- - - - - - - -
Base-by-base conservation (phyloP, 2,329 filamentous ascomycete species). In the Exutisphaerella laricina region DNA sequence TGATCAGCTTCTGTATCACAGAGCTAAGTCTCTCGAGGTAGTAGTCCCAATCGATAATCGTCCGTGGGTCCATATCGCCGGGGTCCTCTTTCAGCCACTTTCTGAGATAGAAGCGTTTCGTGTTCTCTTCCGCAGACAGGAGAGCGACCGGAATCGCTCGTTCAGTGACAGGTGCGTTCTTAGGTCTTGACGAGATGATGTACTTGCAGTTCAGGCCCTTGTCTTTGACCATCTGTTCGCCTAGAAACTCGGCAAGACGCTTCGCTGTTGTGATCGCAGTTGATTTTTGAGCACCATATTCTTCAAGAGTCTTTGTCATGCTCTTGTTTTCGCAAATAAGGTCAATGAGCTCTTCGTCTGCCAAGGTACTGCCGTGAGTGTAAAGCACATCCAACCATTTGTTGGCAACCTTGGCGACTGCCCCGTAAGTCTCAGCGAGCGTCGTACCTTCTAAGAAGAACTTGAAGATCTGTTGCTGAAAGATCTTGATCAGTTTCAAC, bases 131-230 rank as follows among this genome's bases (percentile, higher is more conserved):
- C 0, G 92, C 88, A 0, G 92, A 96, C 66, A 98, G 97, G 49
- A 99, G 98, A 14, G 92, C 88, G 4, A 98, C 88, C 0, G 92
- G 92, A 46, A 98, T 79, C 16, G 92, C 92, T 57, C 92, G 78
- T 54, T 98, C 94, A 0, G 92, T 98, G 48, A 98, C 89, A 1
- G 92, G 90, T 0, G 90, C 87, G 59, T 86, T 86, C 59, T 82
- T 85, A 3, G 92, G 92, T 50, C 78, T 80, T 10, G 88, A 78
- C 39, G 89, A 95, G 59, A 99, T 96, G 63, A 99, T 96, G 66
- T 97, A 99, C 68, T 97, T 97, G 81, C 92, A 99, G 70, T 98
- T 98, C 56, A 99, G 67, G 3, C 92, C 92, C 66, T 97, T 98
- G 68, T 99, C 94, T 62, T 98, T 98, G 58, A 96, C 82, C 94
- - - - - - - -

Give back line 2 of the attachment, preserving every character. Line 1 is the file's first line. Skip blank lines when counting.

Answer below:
- C 0, G 92, C 88, A 0, G 92, A 96, C 66, A 98, G 97, G 49